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Table of Contents    
Year : 2017  |  Volume : 65  |  Issue : 1  |  Page : 186-187

Chronic encephalopathy with ataxia, myoclonus, and auditory neuropathy: A case of bismuth poisoning

1 Department of Neurology, National Institute of Mental Health & Neurosciences, Bengaluru, Karnataka, India
2 Department of Clinical Neurosciences, National Institute of Mental Health & Neurosciences, Bengaluru, Karnataka, India

Date of Web Publication12-Jan-2017

Correspondence Address:
Dr. Ravi Yadav
Department of Neurology, National Institute of Mental Health & Neurosciences (NIMHANS), Hosur Road, Bengaluru - 560 029, Karnataka
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Source of Support: None, Conflict of Interest: None

DOI: 10.4103/0028-3886.198185

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How to cite this article:
Siram R, Botta R, Kashikunte C, Pal PK, Yadav R. Chronic encephalopathy with ataxia, myoclonus, and auditory neuropathy: A case of bismuth poisoning. Neurol India 2017;65:186-7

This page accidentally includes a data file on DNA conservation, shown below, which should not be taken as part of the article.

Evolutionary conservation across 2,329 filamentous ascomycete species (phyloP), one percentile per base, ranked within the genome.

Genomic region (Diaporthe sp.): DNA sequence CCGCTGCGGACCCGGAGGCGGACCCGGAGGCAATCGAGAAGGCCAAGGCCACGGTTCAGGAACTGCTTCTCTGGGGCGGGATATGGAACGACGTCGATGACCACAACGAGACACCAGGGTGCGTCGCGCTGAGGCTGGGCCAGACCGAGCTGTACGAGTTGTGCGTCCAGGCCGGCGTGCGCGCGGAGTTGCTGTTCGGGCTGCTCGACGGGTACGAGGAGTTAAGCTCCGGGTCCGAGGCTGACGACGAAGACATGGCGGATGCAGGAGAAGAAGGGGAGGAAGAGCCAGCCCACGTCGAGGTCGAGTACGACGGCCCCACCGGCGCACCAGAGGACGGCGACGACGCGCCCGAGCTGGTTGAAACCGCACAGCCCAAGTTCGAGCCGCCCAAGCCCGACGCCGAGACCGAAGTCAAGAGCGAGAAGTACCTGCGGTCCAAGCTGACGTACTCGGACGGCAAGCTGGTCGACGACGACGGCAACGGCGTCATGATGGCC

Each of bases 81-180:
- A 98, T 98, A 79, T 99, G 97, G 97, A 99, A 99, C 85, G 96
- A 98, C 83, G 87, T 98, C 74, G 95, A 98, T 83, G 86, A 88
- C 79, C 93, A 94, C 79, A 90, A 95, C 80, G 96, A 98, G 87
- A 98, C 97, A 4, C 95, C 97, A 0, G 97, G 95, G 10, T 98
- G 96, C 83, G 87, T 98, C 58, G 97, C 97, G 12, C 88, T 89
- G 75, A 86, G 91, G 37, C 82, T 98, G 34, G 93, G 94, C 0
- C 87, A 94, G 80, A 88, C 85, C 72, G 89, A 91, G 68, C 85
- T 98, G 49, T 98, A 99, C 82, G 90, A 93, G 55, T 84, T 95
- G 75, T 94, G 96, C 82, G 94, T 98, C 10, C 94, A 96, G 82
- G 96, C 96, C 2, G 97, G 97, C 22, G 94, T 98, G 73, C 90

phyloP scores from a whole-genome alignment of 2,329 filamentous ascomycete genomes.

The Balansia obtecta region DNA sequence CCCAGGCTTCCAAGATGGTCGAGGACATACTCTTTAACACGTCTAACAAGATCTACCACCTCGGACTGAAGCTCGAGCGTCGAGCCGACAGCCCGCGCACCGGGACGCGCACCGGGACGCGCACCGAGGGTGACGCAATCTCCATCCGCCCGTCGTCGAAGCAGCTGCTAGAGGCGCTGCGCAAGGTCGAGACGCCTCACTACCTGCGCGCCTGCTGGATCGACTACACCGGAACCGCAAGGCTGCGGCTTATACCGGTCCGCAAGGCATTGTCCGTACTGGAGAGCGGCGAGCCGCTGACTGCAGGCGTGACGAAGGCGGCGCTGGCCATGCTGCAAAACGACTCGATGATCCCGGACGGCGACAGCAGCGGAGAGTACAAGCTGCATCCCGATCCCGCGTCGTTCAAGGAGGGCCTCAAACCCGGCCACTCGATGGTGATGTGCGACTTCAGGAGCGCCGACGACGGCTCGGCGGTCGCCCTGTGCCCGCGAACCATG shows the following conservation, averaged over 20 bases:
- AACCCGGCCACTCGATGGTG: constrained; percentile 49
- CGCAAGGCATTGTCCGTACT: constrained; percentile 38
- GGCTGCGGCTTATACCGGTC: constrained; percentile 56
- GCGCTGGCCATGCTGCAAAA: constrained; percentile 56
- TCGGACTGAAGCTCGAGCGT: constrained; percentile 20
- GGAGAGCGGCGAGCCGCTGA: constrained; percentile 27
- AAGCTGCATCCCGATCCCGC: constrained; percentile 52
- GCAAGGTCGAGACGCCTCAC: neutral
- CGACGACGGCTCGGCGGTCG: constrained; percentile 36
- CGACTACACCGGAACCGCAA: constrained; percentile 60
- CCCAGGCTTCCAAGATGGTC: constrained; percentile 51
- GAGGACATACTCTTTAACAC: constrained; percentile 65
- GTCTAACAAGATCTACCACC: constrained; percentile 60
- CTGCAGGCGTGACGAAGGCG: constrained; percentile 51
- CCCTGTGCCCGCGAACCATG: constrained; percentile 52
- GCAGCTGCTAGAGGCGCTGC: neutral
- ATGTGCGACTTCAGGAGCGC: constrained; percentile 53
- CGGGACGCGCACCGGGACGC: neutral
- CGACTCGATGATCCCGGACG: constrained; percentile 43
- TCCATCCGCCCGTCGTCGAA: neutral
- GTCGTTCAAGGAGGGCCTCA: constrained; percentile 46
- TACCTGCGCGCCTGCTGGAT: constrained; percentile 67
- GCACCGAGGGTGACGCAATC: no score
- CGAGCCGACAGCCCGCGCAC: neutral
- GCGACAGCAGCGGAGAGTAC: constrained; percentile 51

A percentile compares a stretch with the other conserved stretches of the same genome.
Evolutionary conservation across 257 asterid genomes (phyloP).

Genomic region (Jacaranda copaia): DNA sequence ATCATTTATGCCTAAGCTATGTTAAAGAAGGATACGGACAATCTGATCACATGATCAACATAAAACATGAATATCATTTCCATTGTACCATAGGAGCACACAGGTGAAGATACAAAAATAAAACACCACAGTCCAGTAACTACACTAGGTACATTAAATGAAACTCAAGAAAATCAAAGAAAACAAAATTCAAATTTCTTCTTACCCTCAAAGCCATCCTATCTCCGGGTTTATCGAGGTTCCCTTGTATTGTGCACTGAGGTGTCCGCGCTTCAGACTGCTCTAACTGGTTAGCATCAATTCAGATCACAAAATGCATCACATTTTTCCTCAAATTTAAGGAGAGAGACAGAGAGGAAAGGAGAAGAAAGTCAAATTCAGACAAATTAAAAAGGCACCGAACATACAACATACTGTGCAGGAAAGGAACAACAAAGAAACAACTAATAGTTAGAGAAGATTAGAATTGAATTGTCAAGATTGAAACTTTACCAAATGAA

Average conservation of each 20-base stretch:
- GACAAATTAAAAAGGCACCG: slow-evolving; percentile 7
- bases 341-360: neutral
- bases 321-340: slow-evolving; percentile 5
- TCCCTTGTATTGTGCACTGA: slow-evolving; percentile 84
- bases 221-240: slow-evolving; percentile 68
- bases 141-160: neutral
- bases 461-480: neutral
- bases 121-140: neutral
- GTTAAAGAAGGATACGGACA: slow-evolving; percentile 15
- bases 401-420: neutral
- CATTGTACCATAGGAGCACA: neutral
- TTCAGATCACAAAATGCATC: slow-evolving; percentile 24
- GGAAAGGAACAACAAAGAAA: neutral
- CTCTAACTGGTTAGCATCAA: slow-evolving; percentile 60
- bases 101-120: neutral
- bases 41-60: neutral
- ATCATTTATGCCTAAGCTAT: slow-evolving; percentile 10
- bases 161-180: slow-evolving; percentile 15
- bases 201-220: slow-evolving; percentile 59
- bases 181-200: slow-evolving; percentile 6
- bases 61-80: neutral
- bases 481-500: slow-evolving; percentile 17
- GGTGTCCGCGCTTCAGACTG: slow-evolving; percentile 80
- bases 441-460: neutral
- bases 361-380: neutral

How to cite this URL:
Siram R, Botta R, Kashikunte C, Pal PK, Yadav R. Chronic encephalopathy with ataxia, myoclonus, and auditory neuropathy: A case of bismuth poisoning. Neurol India [serial online] 2017 [cited 2023 Jan 29];65:186-7. Available from: https://www.neurologyindia.com/text.asp?2017/65/1/186/198185


A 25-year-old girl was prescribed 8 tablets of bismuth subsalicylate every 2 hours for fever and vomiting for approximately 15–20 days, following which she developed tinnitus and hearing loss for low frequency sounds; approximately 5 days after this, she lapsed into altered sensorium and was admitted in the intensive care unit. Over the next 2 months, she slowly regained consciousness and was found to have complete hearing loss with behavioural symptoms such as anger outbursts, increased sleep time, myoclonic jerks, slurring of speech, with swaying while walking, for which she required a two-person support. She was referred to our hospital after 7 months of illness. On examination, she was found to have intermittent anger outbursts, complete hearing loss, but was able to communicate by reading and speaking. There was also cerebellar dysarthria, gaze evoked vertical nystagmus, mild rigidity of lower limbs, dystonia of the left upper and lower limbs, mild postural tremors, normal power, and sluggish reflexes; sensory examination showed impaired joint position sense, bilateral cerebellar signs and cerebellar gait along with a high stepping component [Video 1].